Kasparov and his allies mustered, by their own reckoning, about 2,000 people — far fewer than the 30,000 people who patronize the McDonald’s restaurant at Pushkin Square on an average day.
But some protesters said they were not discouraged by the small turnout or intimidated by the overwhelming force marshaled to block the rally.
Andrei Illarionov, a former Putin economic adviser who has become a Kremlin critic, pointed out that in 1968 only six people appeared in Red Square to protest the Soviet invasion of Czechoslovakia.
One thing Kasparov has been saying is that Putin only cares about the money he is making. I don’t know if Kasparov would go as far as blaming the Russian people, then, for the mess that is Russia.
My suspicion is that what really kills freedom is majoritarian tyranny. A tyrant can divide and conquer through the use of fear. But he must rely on a few people to help him out in doing this, and the few are always subordinate to the many.
The many are so powerful that the climate of opinion can be a formidable obstacle merely through their passivity. I think we have to say that the passivity of a people in the face of tyranny constitutes complicity in the injustices perpetuated.
Now one question could be whether the pack of lies being sold to the people constitutes a defense of their character. Given that quite a few of us spend a lot of time searching for the truth at great expense to ourselves, I don’t know that this defense holds up. Then again, one could say that people who have pride in their country and don’t want to be impertinent should be free not to ask serious questions, and should not be accountable for the thought not even occurring to them.
Thing is, though, people can know when they’re being lied to on this big a scale. The news has to lie about the significance of the protest by mentioning it, it can’t just ignore what happened entirely :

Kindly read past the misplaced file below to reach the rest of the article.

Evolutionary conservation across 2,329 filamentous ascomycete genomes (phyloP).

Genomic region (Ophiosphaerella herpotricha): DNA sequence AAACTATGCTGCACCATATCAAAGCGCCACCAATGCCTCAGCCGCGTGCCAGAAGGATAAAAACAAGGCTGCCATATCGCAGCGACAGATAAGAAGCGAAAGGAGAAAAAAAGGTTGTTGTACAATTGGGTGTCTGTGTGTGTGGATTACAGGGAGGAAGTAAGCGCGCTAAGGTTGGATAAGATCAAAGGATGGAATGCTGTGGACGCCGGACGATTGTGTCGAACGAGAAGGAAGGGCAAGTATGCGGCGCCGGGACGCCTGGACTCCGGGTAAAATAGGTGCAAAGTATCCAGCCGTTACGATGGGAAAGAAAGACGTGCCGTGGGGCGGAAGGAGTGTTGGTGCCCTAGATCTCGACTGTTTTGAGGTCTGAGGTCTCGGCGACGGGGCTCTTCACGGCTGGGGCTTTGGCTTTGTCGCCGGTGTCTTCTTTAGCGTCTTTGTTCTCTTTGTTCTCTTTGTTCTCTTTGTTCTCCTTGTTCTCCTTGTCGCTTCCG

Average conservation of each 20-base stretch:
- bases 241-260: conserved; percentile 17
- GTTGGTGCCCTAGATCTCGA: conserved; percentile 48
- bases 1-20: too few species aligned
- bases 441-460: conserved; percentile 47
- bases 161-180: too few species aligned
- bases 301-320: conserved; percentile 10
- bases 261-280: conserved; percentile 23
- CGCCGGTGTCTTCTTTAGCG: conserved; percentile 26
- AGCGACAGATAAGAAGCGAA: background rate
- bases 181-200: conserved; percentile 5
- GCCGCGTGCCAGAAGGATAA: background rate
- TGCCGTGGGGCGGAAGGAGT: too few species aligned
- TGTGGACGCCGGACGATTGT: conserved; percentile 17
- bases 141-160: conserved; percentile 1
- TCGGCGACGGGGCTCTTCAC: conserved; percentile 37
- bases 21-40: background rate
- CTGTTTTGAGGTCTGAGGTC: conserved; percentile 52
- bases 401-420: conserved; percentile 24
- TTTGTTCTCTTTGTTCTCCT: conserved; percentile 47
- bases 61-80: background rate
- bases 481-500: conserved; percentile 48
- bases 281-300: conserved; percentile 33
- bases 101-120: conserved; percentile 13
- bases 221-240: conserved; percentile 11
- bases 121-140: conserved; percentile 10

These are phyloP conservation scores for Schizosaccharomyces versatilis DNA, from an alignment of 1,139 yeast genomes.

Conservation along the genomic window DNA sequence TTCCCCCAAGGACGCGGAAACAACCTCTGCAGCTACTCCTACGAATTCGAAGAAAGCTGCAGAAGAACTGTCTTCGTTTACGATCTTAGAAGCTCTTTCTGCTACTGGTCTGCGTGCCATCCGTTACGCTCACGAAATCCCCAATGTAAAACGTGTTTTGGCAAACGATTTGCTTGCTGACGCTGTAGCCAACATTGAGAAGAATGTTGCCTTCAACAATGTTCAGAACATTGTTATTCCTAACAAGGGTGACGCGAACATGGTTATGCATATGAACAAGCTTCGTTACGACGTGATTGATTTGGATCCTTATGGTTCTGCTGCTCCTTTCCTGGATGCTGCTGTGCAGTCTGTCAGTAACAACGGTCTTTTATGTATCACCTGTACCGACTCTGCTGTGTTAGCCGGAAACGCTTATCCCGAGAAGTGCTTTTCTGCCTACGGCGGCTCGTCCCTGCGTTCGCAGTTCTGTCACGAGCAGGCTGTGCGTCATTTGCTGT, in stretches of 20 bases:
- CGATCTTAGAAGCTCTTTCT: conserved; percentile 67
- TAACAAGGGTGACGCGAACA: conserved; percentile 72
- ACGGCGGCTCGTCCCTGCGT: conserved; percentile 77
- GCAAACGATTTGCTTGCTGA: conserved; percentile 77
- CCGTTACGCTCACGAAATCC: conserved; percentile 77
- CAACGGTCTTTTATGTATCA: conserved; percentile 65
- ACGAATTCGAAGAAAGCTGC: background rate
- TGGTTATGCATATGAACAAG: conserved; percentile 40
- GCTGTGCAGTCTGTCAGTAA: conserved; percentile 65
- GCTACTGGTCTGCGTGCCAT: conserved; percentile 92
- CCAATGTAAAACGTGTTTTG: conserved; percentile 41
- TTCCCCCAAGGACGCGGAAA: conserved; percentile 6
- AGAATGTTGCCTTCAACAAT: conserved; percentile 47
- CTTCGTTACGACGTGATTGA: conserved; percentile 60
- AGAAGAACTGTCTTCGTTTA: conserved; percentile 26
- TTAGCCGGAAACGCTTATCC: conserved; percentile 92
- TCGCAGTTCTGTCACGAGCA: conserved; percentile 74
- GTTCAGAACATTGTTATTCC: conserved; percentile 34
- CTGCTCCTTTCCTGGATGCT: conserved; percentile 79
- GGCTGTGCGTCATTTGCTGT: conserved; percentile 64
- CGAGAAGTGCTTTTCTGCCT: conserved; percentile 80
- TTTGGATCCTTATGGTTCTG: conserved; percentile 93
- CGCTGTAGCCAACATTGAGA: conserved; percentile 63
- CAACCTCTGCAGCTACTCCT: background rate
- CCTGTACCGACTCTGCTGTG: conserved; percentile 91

TV newscasts on Saturday reported the protests, but gave as much or more time to a pro-Kremlin youth rally held near Moscow State University.
The question ultimately is whether the Russian people want justice for all or want to live in fear. It looks like Communism gave them the mores for the latter. I’m sure many could make points about the US in comparison as an argument – “your executive is weaker than ours” (true, but for all the wrong reasons), “your protests are not grounded in fact and not dispatched as quickly” (true, notice how very popular websites feed off of conspiracy theory), “you identify an enemy in Islamic terror and then back down, unlike us in Chechnya” (not an argument I care for, given that we want Iraq to be a stable, independent country free to practice Islam, not just a puppet of ours), etc.
We won the Cold War, and forgot to teach the most essential lesson regarding democracy, the one in our Pledge of Allegiance, for Christ’s sake – the one about “liberty and justice for all.” Until that lesson is learned, there will be a few very brave people getting beaten for a country that might never care.
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